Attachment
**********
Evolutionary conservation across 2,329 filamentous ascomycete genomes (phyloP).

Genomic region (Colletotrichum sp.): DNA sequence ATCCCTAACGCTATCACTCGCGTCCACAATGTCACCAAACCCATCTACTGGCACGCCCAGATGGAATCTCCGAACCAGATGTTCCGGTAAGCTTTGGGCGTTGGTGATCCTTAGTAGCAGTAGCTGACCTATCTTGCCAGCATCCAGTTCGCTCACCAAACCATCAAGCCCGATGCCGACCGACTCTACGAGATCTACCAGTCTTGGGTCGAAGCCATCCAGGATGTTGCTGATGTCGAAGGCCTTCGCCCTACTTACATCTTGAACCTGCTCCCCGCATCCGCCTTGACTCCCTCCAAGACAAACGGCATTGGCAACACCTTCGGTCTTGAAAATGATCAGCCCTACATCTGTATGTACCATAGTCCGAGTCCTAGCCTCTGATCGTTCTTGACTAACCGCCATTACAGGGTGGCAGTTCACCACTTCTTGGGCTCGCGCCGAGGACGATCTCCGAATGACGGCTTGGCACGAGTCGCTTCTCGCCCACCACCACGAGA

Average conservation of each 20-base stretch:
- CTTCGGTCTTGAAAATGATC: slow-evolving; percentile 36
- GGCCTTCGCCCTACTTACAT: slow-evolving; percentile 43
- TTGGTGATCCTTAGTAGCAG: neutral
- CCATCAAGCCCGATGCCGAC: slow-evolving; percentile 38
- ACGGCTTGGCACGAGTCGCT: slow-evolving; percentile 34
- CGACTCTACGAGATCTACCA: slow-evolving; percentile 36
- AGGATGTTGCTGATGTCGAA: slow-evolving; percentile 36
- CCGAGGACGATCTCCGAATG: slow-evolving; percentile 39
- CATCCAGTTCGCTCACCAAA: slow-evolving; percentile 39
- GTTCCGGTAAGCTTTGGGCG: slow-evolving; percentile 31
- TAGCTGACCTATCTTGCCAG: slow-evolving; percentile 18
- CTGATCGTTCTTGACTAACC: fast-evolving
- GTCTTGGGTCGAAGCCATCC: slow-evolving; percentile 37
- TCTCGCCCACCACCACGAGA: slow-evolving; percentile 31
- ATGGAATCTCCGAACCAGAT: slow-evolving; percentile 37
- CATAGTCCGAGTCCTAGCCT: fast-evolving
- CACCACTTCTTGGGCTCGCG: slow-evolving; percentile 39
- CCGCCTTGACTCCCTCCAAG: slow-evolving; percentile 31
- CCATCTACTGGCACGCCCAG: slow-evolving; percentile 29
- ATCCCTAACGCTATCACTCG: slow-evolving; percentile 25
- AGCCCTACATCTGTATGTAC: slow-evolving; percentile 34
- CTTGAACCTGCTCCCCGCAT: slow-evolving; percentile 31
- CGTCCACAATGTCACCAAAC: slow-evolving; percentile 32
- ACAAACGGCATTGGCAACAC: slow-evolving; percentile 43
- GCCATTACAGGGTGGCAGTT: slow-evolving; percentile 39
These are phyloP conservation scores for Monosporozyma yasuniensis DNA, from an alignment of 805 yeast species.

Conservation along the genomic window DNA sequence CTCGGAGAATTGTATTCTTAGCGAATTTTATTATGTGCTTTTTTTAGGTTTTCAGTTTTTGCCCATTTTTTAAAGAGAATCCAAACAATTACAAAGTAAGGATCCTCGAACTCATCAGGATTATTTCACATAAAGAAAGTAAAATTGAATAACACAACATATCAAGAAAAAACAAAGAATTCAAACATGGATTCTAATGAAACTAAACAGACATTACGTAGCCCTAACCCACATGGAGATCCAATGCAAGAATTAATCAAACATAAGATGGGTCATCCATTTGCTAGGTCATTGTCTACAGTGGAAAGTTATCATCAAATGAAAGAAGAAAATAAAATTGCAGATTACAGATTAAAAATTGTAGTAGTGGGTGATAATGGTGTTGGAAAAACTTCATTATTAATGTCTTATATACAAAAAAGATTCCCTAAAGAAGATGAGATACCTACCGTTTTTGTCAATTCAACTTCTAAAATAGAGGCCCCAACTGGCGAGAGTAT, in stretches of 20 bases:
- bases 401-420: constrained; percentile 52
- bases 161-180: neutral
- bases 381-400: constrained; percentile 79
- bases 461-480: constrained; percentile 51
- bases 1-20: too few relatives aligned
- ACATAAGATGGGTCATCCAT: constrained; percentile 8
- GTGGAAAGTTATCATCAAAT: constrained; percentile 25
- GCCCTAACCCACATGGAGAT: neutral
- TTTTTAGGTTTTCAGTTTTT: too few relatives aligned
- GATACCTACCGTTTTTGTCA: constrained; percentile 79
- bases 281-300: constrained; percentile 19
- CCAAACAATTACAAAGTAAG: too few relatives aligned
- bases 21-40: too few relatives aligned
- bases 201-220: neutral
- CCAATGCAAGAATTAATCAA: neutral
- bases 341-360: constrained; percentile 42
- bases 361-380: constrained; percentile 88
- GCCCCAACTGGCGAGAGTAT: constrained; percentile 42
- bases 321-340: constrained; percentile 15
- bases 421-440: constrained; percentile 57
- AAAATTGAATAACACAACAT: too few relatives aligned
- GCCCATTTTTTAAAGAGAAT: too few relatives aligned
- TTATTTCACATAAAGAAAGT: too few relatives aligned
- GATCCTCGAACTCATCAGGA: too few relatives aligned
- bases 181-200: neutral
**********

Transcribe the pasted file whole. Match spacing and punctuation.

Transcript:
Evolutionary conservation across 2,329 filamentous ascomycete genomes (phyloP).

Genomic region (Colletotrichum sp.): DNA sequence ATCCCTAACGCTATCACTCGCGTCCACAATGTCACCAAACCCATCTACTGGCACGCCCAGATGGAATCTCCGAACCAGATGTTCCGGTAAGCTTTGGGCGTTGGTGATCCTTAGTAGCAGTAGCTGACCTATCTTGCCAGCATCCAGTTCGCTCACCAAACCATCAAGCCCGATGCCGACCGACTCTACGAGATCTACCAGTCTTGGGTCGAAGCCATCCAGGATGTTGCTGATGTCGAAGGCCTTCGCCCTACTTACATCTTGAACCTGCTCCCCGCATCCGCCTTGACTCCCTCCAAGACAAACGGCATTGGCAACACCTTCGGTCTTGAAAATGATCAGCCCTACATCTGTATGTACCATAGTCCGAGTCCTAGCCTCTGATCGTTCTTGACTAACCGCCATTACAGGGTGGCAGTTCACCACTTCTTGGGCTCGCGCCGAGGACGATCTCCGAATGACGGCTTGGCACGAGTCGCTTCTCGCCCACCACCACGAGA

Average conservation of each 20-base stretch:
- CTTCGGTCTTGAAAATGATC: slow-evolving; percentile 36
- GGCCTTCGCCCTACTTACAT: slow-evolving; percentile 43
- TTGGTGATCCTTAGTAGCAG: neutral
- CCATCAAGCCCGATGCCGAC: slow-evolving; percentile 38
- ACGGCTTGGCACGAGTCGCT: slow-evolving; percentile 34
- CGACTCTACGAGATCTACCA: slow-evolving; percentile 36
- AGGATGTTGCTGATGTCGAA: slow-evolving; percentile 36
- CCGAGGACGATCTCCGAATG: slow-evolving; percentile 39
- CATCCAGTTCGCTCACCAAA: slow-evolving; percentile 39
- GTTCCGGTAAGCTTTGGGCG: slow-evolving; percentile 31
- TAGCTGACCTATCTTGCCAG: slow-evolving; percentile 18
- CTGATCGTTCTTGACTAACC: fast-evolving
- GTCTTGGGTCGAAGCCATCC: slow-evolving; percentile 37
- TCTCGCCCACCACCACGAGA: slow-evolving; percentile 31
- ATGGAATCTCCGAACCAGAT: slow-evolving; percentile 37
- CATAGTCCGAGTCCTAGCCT: fast-evolving
- CACCACTTCTTGGGCTCGCG: slow-evolving; percentile 39
- CCGCCTTGACTCCCTCCAAG: slow-evolving; percentile 31
- CCATCTACTGGCACGCCCAG: slow-evolving; percentile 29
- ATCCCTAACGCTATCACTCG: slow-evolving; percentile 25
- AGCCCTACATCTGTATGTAC: slow-evolving; percentile 34
- CTTGAACCTGCTCCCCGCAT: slow-evolving; percentile 31
- CGTCCACAATGTCACCAAAC: slow-evolving; percentile 32
- ACAAACGGCATTGGCAACAC: slow-evolving; percentile 43
- GCCATTACAGGGTGGCAGTT: slow-evolving; percentile 39
These are phyloP conservation scores for Monosporozyma yasuniensis DNA, from an alignment of 805 yeast species.

Conservation along the genomic window DNA sequence CTCGGAGAATTGTATTCTTAGCGAATTTTATTATGTGCTTTTTTTAGGTTTTCAGTTTTTGCCCATTTTTTAAAGAGAATCCAAACAATTACAAAGTAAGGATCCTCGAACTCATCAGGATTATTTCACATAAAGAAAGTAAAATTGAATAACACAACATATCAAGAAAAAACAAAGAATTCAAACATGGATTCTAATGAAACTAAACAGACATTACGTAGCCCTAACCCACATGGAGATCCAATGCAAGAATTAATCAAACATAAGATGGGTCATCCATTTGCTAGGTCATTGTCTACAGTGGAAAGTTATCATCAAATGAAAGAAGAAAATAAAATTGCAGATTACAGATTAAAAATTGTAGTAGTGGGTGATAATGGTGTTGGAAAAACTTCATTATTAATGTCTTATATACAAAAAAGATTCCCTAAAGAAGATGAGATACCTACCGTTTTTGTCAATTCAACTTCTAAAATAGAGGCCCCAACTGGCGAGAGTAT, in stretches of 20 bases:
- bases 401-420: constrained; percentile 52
- bases 161-180: neutral
- bases 381-400: constrained; percentile 79
- bases 461-480: constrained; percentile 51
- bases 1-20: too few relatives aligned
- ACATAAGATGGGTCATCCAT: constrained; percentile 8
- GTGGAAAGTTATCATCAAAT: constrained; percentile 25
- GCCCTAACCCACATGGAGAT: neutral
- TTTTTAGGTTTTCAGTTTTT: too few relatives aligned
- GATACCTACCGTTTTTGTCA: constrained; percentile 79
- bases 281-300: constrained; percentile 19
- CCAAACAATTACAAAGTAAG: too few relatives aligned
- bases 21-40: too few relatives aligned
- bases 201-220: neutral
- CCAATGCAAGAATTAATCAA: neutral
- bases 341-360: constrained; percentile 42
- bases 361-380: constrained; percentile 88
- GCCCCAACTGGCGAGAGTAT: constrained; percentile 42
- bases 321-340: constrained; percentile 15
- bases 421-440: constrained; percentile 57
- AAAATTGAATAACACAACAT: too few relatives aligned
- GCCCATTTTTTAAAGAGAAT: too few relatives aligned
- TTATTTCACATAAAGAAAGT: too few relatives aligned
- GATCCTCGAACTCATCAGGA: too few relatives aligned
- bases 181-200: neutral